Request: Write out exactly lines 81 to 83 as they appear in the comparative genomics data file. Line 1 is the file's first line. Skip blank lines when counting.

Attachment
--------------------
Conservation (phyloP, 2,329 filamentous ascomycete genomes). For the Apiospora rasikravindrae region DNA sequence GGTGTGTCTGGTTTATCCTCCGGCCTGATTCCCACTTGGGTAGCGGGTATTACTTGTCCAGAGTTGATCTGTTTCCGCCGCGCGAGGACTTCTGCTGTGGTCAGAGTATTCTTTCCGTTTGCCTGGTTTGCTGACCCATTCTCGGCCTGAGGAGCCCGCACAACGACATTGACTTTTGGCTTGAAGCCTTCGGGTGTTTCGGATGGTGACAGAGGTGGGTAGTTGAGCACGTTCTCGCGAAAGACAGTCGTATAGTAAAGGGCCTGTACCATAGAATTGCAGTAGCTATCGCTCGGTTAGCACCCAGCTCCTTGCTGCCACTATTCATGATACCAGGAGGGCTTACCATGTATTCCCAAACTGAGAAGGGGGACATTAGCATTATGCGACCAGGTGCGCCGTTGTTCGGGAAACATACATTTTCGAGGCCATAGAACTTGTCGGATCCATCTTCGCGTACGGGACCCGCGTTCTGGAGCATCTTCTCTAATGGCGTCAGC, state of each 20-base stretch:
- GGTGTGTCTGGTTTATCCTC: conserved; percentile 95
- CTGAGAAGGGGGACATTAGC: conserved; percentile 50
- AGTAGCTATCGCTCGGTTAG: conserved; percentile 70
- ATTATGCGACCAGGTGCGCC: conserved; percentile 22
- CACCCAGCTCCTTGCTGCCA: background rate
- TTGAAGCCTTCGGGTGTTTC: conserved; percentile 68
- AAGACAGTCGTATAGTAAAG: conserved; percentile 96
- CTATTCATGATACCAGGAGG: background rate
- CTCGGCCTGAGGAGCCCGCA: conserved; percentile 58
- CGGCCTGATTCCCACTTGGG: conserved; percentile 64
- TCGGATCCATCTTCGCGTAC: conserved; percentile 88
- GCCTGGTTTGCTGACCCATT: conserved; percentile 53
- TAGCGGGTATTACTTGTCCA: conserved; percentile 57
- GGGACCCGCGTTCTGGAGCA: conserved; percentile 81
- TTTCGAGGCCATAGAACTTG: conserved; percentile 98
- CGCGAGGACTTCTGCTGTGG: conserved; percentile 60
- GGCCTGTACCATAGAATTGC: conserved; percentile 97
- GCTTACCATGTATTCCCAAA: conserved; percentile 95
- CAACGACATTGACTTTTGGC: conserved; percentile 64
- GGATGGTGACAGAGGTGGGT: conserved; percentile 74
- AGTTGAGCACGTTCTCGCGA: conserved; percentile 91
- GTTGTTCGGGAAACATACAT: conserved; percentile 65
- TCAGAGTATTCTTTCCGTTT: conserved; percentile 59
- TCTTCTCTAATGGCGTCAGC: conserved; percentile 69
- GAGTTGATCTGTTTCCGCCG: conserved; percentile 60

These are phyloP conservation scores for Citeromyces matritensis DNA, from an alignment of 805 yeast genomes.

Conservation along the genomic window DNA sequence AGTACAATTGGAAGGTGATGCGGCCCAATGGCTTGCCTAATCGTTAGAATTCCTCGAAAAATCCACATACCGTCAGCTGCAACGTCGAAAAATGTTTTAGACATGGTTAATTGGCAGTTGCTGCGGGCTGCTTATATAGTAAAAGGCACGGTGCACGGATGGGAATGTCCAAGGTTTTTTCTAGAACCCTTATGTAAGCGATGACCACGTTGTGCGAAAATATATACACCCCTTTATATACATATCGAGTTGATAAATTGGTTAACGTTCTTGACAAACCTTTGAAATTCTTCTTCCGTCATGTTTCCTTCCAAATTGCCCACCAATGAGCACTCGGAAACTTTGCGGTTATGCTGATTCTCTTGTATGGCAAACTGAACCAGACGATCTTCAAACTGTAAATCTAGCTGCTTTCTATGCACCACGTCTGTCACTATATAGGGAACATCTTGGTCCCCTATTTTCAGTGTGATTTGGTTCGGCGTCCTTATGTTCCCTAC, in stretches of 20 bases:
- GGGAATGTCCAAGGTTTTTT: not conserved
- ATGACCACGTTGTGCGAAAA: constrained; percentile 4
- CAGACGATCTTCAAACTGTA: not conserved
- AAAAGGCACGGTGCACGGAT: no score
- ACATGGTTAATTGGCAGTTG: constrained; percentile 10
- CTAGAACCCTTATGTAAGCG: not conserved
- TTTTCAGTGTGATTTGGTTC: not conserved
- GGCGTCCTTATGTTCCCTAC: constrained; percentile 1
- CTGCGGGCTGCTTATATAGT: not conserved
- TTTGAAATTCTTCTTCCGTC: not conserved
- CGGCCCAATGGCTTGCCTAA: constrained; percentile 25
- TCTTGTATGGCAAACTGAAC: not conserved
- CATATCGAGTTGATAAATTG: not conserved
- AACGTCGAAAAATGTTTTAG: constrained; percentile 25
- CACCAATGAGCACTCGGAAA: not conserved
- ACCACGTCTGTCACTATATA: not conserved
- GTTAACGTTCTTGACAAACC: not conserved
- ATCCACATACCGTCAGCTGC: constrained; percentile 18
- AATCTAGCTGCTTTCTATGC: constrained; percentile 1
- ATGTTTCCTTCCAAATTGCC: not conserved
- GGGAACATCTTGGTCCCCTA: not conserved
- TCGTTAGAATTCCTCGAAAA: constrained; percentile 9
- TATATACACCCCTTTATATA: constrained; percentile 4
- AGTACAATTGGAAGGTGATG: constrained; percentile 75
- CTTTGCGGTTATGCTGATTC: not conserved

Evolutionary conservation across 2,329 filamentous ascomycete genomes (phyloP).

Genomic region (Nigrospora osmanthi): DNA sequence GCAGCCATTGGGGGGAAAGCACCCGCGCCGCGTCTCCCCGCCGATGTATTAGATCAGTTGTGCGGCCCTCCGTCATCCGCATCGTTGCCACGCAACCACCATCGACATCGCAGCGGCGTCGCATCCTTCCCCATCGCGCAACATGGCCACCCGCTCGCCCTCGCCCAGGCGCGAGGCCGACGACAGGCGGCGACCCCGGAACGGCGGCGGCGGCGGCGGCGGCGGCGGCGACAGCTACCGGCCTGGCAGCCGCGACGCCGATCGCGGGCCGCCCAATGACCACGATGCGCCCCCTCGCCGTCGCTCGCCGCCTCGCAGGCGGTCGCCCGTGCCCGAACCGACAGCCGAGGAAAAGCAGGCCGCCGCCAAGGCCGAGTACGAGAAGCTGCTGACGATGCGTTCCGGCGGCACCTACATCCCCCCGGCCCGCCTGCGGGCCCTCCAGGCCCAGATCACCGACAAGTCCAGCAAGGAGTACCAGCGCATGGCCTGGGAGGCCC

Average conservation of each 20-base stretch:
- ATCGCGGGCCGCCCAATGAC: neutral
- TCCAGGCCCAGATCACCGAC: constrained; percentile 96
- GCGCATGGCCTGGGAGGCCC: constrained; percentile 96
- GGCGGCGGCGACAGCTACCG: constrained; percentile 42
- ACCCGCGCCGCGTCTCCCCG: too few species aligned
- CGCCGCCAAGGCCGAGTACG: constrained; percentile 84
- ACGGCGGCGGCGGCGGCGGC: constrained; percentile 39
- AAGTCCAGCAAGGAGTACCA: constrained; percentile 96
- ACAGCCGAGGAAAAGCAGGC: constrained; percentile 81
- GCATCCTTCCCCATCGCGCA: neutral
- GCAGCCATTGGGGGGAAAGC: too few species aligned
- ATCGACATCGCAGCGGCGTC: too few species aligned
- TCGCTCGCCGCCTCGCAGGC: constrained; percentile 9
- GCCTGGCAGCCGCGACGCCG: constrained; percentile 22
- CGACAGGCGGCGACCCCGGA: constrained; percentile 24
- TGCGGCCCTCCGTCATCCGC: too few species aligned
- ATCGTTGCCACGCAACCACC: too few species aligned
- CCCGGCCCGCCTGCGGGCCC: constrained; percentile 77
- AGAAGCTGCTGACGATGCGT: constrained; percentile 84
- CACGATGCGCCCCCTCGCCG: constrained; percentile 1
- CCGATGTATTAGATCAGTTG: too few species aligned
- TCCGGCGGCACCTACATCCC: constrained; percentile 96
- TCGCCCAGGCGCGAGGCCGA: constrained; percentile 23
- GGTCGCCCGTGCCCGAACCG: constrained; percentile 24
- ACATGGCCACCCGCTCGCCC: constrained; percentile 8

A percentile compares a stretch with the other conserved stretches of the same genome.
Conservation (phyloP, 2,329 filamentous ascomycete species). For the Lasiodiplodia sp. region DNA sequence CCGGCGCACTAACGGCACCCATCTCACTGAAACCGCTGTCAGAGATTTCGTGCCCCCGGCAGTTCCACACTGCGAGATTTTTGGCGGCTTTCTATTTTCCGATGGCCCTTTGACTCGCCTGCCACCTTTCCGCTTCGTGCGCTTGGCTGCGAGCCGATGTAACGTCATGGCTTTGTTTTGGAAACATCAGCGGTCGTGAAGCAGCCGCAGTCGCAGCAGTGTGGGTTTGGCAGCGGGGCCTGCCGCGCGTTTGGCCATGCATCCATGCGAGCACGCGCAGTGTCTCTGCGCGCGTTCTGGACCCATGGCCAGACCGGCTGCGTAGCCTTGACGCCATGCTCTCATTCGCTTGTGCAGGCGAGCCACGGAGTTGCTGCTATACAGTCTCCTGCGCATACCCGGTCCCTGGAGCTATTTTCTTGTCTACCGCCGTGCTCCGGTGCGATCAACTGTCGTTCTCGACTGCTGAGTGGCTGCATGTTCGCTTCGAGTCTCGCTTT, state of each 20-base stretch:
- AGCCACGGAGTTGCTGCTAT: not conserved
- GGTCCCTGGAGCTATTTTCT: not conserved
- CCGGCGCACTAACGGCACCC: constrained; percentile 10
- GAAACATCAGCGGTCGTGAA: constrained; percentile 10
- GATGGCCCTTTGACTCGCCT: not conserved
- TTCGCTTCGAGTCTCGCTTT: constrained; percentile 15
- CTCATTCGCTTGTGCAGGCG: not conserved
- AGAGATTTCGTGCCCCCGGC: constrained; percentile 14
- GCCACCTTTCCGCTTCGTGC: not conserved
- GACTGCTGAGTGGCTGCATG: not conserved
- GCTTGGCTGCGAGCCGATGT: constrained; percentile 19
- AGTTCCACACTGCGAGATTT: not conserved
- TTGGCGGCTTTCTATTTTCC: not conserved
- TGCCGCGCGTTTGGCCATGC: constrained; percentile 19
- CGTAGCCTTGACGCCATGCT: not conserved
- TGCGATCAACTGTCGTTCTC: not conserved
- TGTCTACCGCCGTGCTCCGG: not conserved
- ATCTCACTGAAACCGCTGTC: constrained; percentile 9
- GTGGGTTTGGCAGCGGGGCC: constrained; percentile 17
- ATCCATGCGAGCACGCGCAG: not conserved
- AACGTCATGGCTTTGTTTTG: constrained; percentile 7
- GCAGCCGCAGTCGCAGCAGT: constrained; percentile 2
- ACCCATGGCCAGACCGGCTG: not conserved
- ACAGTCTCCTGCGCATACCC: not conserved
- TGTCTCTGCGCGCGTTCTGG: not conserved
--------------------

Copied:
- ACATGGCCACCCGCTCGCCC: constrained; percentile 8

A percentile compares a stretch with the other conserved stretches of the same genome.
Conservation (phyloP, 2,329 filamentous ascomycete species). For the Lasiodiplodia sp. region DNA sequence CCGGCGCACTAACGGCACCCATCTCACTGAAACCGCTGTCAGAGATTTCGTGCCCCCGGCAGTTCCACACTGCGAGATTTTTGGCGGCTTTCTATTTTCCGATGGCCCTTTGACTCGCCTGCCACCTTTCCGCTTCGTGCGCTTGGCTGCGAGCCGATGTAACGTCATGGCTTTGTTTTGGAAACATCAGCGGTCGTGAAGCAGCCGCAGTCGCAGCAGTGTGGGTTTGGCAGCGGGGCCTGCCGCGCGTTTGGCCATGCATCCATGCGAGCACGCGCAGTGTCTCTGCGCGCGTTCTGGACCCATGGCCAGACCGGCTGCGTAGCCTTGACGCCATGCTCTCATTCGCTTGTGCAGGCGAGCCACGGAGTTGCTGCTATACAGTCTCCTGCGCATACCCGGTCCCTGGAGCTATTTTCTTGTCTACCGCCGTGCTCCGGTGCGATCAACTGTCGTTCTCGACTGCTGAGTGGCTGCATGTTCGCTTCGAGTCTCGCTTT, state of each 20-base stretch: